One area where CCAR wields some power over the jobs of new rabbis is its placement system, now called Rabbinic Career Services. In the past, this division selected who took over to send to which congregations, and was the process by which rabbis often found their first job. This had the effect of disadvantaging the first generations of female rabbis, as well as other minorities.

Because the Alcalaw report was limited to the ethics system, it did not address placement — which Rabbi Mary Zamore, executive director of the Reform movement’s Women’s Rabbinic Network, saw as a flaw.

“In the past, the system didn’t work properly,” Zamore told eJP. “People’s careers have certainly been stunted by the lack of a level playing field.”

But Zamore believes the apology acknowledged this wrongdoing and reforms to the placement process have made the system fairer — including allowing any candidate to submit a resume to any synagogue, requiring synagogues to post pay scales for positions and providing training on implicit biases for synagogue search committees.

“Some of the changes have already happened,” Zamore said, adding that the movement’s career services are “working to create a more equal playing field for people of all identities.”

One recommendation of the report that does not appear directly in the CCAR’s reform charter is to establish better coordination of ethical processes between the movement’s three central institutions. Work on that front has begun, Person said, as the three institutions collaborate on a series of repentance videos ahead of the major holiday. In addition, CCAR has recently hired an Ethics Intake Officer who will forward relevant complaints to the URJ or HUC-JIR.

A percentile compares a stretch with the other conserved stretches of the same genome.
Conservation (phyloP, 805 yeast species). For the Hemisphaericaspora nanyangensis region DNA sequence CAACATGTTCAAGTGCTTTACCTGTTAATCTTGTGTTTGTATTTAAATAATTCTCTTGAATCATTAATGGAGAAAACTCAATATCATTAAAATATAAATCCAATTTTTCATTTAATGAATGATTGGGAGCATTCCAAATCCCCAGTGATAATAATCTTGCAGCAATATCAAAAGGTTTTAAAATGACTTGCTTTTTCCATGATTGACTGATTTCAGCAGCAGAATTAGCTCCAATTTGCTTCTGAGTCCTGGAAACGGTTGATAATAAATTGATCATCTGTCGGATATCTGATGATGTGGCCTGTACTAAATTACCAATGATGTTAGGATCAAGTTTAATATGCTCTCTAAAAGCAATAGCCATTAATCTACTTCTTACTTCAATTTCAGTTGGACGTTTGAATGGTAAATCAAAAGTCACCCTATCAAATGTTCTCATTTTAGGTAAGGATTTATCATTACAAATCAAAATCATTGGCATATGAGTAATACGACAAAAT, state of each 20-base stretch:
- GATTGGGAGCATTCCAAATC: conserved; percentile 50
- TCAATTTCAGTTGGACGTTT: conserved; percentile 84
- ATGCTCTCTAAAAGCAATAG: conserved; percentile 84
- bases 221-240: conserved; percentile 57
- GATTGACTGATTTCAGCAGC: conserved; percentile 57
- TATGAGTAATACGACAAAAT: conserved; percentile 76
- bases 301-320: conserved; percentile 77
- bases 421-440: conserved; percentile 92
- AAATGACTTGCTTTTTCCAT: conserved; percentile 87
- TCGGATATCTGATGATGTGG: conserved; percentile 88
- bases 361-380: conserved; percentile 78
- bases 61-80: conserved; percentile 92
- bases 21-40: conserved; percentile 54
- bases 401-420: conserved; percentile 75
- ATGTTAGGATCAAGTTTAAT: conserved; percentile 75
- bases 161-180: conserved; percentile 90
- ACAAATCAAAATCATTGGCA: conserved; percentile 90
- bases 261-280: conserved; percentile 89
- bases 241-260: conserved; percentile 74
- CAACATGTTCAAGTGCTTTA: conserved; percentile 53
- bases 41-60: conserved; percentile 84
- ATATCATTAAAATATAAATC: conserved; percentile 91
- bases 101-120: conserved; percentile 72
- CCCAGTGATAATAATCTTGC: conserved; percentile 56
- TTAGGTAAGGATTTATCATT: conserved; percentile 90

But she added that at this point, each of the three institutions is focusing on its own ethics process. “We have a lot of conversations about how the work is going to converge and where the different areas of collaboration and cooperation are, but in the short term we’re immersed in individual work,” she said.

Zamore’s organization has been in communication with CCAR as it changed its ethics process, and she is encouraged by what she has seen, although she added that there is more to be done. She particularly appreciates that CCAR has continued to ask victims of sexual misconduct to come forward.

“For me, it’s a process that frankly has no end,” Zamore said. “The victim-centered approach means that the victim-survivors decide the timeline. So if someone isn’t prepared to talk to CCAR…that’s okay. But if that victim-survivor is ready in five years, then the organization and perhaps the abuser need to be ready to have that conversation when that person is ready.

One person told eJP that CCAR receives around two sexual misconduct complaints a year and agrees there is still work to be done. She said CCAR is “absolutely” committed to implementing all of the recommendations of the Alcalaw report. So far the organization, which has an annual budget of around $6 million, has spent nearly $1 million on the report itself and created a three-person department to work on it. the ethics system. The group will vote on changes to its code of ethics at a meeting in December.

“It’s a long and continuous process,” she said. “We always have to improve… We’re going to keep learning and keep making changes, and keep improving, and once in a while we might make mistakes, and we’ll keep learning.”